One of my favorite aspects of being a lawyer for first-party insurance is being able to take apart an insurance and take a position on how a certain provision should be interpreted.
A regulation or statutory provision provides cover for loss caused by the enforcement of ordinances or laws governing the construction and repair of damaged buildings. 1 Property insurance differs in the way they provide this type of coverage. Most standard policies say something along the lines of covering "the increased costs you incur as a result of enforcing regulations or laws that require or regulate."
A typical ordinance or statutory provision looks like this:
We will pay you have any increased repair costs, or increased remodeling costs or increased construction costs that you may incur due to compliance with these laws, provided that such repair , remodeling or construction takes place in the same premises as the demolished building (s) and that the replacement construction is of the same height, floor area, style and for the same occupancy of the demolished buildings covered by this policy.
In the above-mentioned example, the provision covers the previous damages that have occurred. Other insurance policies may limit the ability to interpret "incur" by adding "incur and pay" or "incur, pay and complete" This means that the insurance company does not pay out the coverage until the property has actually been repaired or replaced. But when an insurance policy only requires the policyholder to "incur" increased costs or repairs, what does it mean to "incur", and when does this happen?
Outside the case of exploration, there are many other ways of interpreting political provisions. In a secondary source entitled " Additional insurance coverage that finances code upgrades, debris removal and damage costs " Jonathan C. Lerner analyzed these exact types of provisions and what it means to "incur" such losses.
Lerner tried to disassemble the language of the exact political provision I quoted earlier to find out what it means to "incur" and when this happens. He says:
[I] It must be noted that the language contains the condition that the cost actually arises before the carrier becomes obliged to pay. This creates an interesting question about what exactly does "incur" mean when such a language is involved. Does "incur" mean that the insured has caused the demolition company to demolish the house, remove debris and present a bill? Or does "incur" mean that the insured has actually paid for such a bill?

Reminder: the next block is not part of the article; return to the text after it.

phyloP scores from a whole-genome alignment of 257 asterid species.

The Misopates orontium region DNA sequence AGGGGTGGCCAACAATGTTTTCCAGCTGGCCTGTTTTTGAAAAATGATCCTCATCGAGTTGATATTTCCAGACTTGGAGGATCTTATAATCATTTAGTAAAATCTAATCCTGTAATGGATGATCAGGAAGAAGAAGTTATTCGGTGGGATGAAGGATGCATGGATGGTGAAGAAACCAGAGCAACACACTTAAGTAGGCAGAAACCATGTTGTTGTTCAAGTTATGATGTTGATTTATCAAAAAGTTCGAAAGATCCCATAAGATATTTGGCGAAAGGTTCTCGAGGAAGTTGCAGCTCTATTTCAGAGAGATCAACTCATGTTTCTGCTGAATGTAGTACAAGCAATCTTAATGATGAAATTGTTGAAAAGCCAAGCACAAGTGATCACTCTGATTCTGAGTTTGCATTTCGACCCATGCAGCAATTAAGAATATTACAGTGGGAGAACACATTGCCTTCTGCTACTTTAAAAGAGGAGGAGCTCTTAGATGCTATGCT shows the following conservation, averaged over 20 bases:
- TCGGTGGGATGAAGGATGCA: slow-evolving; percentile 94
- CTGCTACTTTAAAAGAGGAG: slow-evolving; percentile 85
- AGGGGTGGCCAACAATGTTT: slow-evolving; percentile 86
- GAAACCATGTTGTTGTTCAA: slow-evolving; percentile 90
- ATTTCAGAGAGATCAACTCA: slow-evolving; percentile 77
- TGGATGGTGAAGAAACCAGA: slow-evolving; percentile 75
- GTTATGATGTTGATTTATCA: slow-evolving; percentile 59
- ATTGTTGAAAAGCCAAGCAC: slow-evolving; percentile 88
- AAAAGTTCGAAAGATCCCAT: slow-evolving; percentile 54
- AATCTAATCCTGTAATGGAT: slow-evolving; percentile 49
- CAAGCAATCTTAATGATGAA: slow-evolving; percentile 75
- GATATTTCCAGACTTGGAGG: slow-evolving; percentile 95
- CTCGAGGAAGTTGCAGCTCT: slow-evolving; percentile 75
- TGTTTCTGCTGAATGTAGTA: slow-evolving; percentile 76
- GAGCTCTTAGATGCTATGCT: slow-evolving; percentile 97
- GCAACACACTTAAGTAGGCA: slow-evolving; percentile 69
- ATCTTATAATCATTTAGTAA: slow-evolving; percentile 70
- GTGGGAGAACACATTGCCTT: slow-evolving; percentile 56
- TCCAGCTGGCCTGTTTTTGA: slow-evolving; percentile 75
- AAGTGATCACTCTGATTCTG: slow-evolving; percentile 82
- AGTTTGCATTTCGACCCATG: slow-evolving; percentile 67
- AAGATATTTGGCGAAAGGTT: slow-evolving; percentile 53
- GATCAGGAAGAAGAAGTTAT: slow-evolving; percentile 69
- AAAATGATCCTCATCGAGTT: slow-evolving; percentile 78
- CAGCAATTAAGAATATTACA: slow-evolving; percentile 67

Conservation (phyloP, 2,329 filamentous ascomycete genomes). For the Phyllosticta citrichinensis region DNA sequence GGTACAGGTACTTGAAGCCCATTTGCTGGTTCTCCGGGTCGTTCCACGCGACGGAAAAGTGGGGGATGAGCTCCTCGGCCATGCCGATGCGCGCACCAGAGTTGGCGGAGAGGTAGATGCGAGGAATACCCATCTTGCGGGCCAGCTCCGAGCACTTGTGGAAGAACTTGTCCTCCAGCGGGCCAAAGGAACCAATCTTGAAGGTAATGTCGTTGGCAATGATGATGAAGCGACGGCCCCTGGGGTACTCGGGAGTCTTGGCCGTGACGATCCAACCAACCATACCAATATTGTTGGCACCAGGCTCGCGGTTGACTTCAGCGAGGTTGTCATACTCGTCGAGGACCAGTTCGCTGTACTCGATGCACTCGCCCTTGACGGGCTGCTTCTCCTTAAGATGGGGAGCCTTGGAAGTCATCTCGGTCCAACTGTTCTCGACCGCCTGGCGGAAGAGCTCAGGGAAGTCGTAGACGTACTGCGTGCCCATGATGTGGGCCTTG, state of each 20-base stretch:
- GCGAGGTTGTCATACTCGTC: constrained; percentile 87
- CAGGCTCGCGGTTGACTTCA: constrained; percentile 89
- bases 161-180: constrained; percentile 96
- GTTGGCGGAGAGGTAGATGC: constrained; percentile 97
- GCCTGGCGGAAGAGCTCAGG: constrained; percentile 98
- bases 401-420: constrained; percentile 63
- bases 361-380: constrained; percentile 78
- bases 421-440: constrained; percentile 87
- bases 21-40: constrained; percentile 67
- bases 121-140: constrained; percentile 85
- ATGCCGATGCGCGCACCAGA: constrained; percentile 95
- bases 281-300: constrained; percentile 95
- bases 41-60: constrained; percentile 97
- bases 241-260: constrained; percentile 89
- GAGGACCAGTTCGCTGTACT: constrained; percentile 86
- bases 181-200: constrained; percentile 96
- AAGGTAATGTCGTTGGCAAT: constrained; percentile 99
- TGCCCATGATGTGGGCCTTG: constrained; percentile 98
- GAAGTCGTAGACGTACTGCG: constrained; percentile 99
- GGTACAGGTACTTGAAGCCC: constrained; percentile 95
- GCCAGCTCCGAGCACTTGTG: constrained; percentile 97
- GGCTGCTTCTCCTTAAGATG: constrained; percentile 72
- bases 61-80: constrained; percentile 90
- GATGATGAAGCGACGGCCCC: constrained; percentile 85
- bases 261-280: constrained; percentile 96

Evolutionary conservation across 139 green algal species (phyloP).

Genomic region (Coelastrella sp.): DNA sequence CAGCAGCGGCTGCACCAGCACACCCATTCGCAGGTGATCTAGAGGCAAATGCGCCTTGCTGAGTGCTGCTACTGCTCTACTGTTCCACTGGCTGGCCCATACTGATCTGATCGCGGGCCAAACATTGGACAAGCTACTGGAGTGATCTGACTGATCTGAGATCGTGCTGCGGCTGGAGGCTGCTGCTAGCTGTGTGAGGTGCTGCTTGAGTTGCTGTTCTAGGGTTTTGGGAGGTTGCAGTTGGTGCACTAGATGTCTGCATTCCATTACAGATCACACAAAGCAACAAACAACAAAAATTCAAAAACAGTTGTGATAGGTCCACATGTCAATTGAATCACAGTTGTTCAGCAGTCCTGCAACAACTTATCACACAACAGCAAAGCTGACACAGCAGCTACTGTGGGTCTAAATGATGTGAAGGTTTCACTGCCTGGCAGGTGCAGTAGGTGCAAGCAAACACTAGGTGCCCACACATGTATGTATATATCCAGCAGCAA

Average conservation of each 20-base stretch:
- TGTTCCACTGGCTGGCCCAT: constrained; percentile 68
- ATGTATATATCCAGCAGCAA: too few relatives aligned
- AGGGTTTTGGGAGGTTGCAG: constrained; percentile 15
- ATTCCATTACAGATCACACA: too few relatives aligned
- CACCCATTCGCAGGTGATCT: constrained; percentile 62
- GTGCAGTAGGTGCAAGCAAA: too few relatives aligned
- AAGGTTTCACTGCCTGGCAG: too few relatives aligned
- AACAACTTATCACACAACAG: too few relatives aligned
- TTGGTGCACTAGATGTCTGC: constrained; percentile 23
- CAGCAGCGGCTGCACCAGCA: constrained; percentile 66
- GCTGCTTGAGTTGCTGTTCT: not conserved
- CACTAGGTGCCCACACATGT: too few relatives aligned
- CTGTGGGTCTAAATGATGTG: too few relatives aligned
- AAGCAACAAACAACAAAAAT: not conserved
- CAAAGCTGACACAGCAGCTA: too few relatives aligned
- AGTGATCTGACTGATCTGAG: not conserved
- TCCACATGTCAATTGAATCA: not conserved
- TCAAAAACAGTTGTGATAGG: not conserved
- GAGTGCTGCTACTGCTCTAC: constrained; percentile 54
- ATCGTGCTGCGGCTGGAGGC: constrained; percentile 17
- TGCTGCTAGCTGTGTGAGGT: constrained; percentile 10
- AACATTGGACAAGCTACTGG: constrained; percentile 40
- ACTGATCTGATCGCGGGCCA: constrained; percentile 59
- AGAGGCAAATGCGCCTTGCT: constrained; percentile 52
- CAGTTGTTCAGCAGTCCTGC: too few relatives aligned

In this respect, it is a fundamental principle in the interpretation of the contract that when words in an insurance contract are clear and unambiguous, they must be given their clear and ordinary meaning. Since the word "vein" is not ambiguous, we must look at its simple and ordinary meaning. "Incur" is defined in the dictionary as follows: to become responsible or exposed as a result of one's actions; maintain; 2 No dictionary definition I found defined the word "incur" as "paid". As stated above, the word "incur" means to become responsible or subject to. The moment an insured becomes liable for a cost, such a cost "arises". 3
By supplementing his analysis of the word "incur" using the dictionary definition to distinguish its "Ordinary and ordinary meaning", the author determined that the insured suffers a loss the moment it becomes responsible for a cost.
His analysis, with the simple and common meaning of the word "incur," is consistent with the case of Florida. The Florida Supreme Court has agreed with other cases in Florida and has ruled that "incurring" means being liable for the cost, but not necessarily having actually used it. 4 My colleagues, Beaujeaux de Lapouyade and Corey Harris, have briefly discussed the cases Ceballo and Jossfolk in other blog posts:
Timing Is Everything ̵1; When Is Ordinance & Law Actually Incured
When can regulations or legal coverage be assessed?
Instead of looking mostly at the case for interpretation of politics, Lerner's analysis was very much about basic interpretation of contracts, using dictionary definitions to arrive at the common and ordinary meaning of the the word. This is just one of the many other ways in which policy language can be interpreted outside of research and analysis of caselaw.
Thus, if caselaw is limited or unavailable, there are still other methods of interpreting the policy language of your insurance contract, including one of my personal favorites: ejusdem generis ("the expression of a thing is the exclusion of a Other"). 5
1 https: //www.irmi .com / term / försäkringsdefinitioner / ordinans-eller-lag-täckning
2 American Heritage Dictionary of the English Language (4th edition 2006).
3 Johnathan C. Lerner, Additional insurance coverage Financing code upgrades, debris removal and damage costs 37 Cards 48, 53 (Summer 2008).
4 Ceballo v Citizens Prop. Ins. Corp. ., 967 So.2d 811, 815 (Fla.2007).
5 For an in-depth discussion on ejusdem generis, check out another blog post by my colleague Jamie Glass: https: //www.propertyinsurancecoveragelaw.com/2020/11/articles/insurance/the-fruit-salad- using-ejusdem-generis-in-tennessee- insurance-policy-interpretation /